The Maryland 2016 legislative session endedshadow-dollar-sign-1239535 on Monday.  A friend of mine mentioned that she heard the General Assembly passed an equal pay law in Maryland. But guess what? There is already an Equal Pay for Equal Work law in Maryland – it’s been in place for almost 25 years!! The current law already prohibits employers from discriminating against employees of one sex who work in the “same establishment” and perform work of comparable character or work in the same operation, in the same business, or of the same type by paying a lesser wage than an employee of another sex.

The equal pay bill mentioned, House Bill 1003, expands the prohibitions on discriminatory pay practices. It also adds an entirely new pay transparency provision. Specifically:

Amendments to Prohibition on Discriminatory Pay Practices

  • The bill adds that discriminatory pay practices cannot be on the basis of gender identity, in addition to sex. (Of course, if you’re the EEOC, you already think that sex includes gender identity, as we discussed in an earlier blog post, “EEOC Says Gender Identity and Transgender Status Protected by Title VII.”)
  • It also adds that employer may not discriminate by “providing less favorable employment opportunities based on sex or gender identity.” This is defined as:  (1) assigning or directing the employee into a less favorable career track (if career tracks are offered) or position; (2) failing to provide information about promotions or advancement in the full range of career of career tracks offered by the employee; or (3) limiting or depriving an employee of employment opportunities that would otherwise be available to the employee but for the employee’s sex or gender identity.
  • “Same establishment” will now include separate workplaces located in the same county of the state.
  • The current law establishes some exceptions to account for legitimate variations in wages, such as seniority systems, merit increase systems, shift differentials, and jobs that require different abilities or skills. The amendments add to that list:  (1) a system that measures performance based on a quality or quantity of production; or (2) a bona fide factor other than sex or gender identity (including education, training or experience), provided that the factor is not based on or derived from a gender-based differential in compensation, is job related and consistent with business necessity, and accounts for the entire differential.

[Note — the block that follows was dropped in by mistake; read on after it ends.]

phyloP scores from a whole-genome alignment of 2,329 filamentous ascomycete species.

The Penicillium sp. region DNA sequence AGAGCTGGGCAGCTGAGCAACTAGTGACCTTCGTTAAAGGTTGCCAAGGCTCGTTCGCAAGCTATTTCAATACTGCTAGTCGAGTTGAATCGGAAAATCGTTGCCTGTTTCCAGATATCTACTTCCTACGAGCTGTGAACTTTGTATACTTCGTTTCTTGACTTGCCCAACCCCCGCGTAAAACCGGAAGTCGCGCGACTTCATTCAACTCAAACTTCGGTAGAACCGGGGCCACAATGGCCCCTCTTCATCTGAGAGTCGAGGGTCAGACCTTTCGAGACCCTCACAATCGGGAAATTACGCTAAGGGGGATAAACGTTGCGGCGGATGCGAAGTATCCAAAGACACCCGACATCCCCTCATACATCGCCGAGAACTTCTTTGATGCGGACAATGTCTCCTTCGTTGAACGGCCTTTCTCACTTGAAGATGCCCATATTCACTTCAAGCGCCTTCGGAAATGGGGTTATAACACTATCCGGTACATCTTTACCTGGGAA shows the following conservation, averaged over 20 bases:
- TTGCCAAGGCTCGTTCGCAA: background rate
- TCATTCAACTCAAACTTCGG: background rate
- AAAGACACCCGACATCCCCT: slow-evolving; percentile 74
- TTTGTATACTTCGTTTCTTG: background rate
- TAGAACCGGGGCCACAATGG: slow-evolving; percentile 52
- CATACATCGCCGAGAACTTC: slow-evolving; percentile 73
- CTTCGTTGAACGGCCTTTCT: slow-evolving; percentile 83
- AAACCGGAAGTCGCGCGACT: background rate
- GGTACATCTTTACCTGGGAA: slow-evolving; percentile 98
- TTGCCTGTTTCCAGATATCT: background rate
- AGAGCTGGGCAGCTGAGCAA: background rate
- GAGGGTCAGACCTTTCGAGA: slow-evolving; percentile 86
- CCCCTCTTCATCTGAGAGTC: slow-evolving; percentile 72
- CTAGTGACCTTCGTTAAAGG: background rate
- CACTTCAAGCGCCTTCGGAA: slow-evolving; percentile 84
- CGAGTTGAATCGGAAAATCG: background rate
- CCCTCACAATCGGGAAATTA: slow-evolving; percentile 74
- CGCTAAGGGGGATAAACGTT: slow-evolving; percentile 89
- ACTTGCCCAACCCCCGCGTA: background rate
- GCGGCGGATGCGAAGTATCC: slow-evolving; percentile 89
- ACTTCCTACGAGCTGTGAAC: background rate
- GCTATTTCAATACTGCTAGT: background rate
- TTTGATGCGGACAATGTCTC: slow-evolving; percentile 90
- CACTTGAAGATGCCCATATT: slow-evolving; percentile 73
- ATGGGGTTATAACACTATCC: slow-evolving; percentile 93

Amendments Adding Pay Transparency Provisions

  • The bill makes it unlawful for an employer to:
    • prohibit an employee from asking about, discussing or disclosing his/her own wages or that of another employee or asking for a reason for the amount of his/her wages;
    • require the employee to sign a waiver of his/her right to disclose or discuss his/her wages;
    • take adverse action against an employee for asking about, discussing or disclosing wages, asking for a reason for the wages, or aiding or encouraging another employee’s exercise of these rights.
  • Employers are permitted, however, to have a written policy establishing reasonable workday limitations on the time, place and manner for discussions of wages, and may discipline employees for violating that policy.
  • The prohibition against not allowing employees to discuss wages does not apply to an employee who, as part of that employee’s job functions has access to the wage information of other employees (i.e. a Payroll, HR or IT person) and learns the wage information through that channel.
  • The employer can still prohibit disclosure of proprietary information, trade secret information, or other information that is otherwise subject to a legal protection or protected by law, as well as prohibit disclosure of wage information to a competitor of the employer.

(If you think that these pay transparency amendments sound familiar, you would be correct!  Under the National Labor Relations Act, it is already an unfair labor practice for employers (including those who are not currently unionized) to prohibit employees from discussing wages.  In addition, these provisions will also be familiar to government contractors – Executive Order 13665, the Pay Transparency Order, signed by President Obama in 2014 and effective January 11, 2016, provides essentially the same protections.)

Amendments to Remedies and Damages

  • The standard for establishing a violation under the bill is whether the employer “knew or reasonably should have known that the employer’s actions” violated the statute.
  • If an employer pays different wage rates and is not able to rely on a legitimate reason to account for the variance, then an employer can be subject to injunctions and could be required to pay the difference in wages.
  • If an employer violates the provisions about prohibiting employees from disclosing wages, then the employer could be subject to an injunction and actual damages, as well as, an additional amount of equal damages as liquidated damages.
  • The statute of limitations for bringing an action would be 3 years from the date that the employee receives the wages paid on the termination of employment.

Governor Hogan has not yet indicated whether he will sign the bill.  If he does, the law will become effective on October 1, 2016.

I also wanted to mention that the General Assembly also passed another bill, HB 1004, that establishes an Equal Pay Commission. This commission will submit annual reports on equal pay issues to the Governor starting on December 15, 2017. But what is curious about this Commission is that the General Assembly previously established an Equal Pay Commission back in 2004, which issued a report in 2008. But according to the Maryland Department of Licensing and Labor Regulation, “no real conclusions” could be drawn from the 2008 report due to limited data available. Well, here’s their second bite at the apple!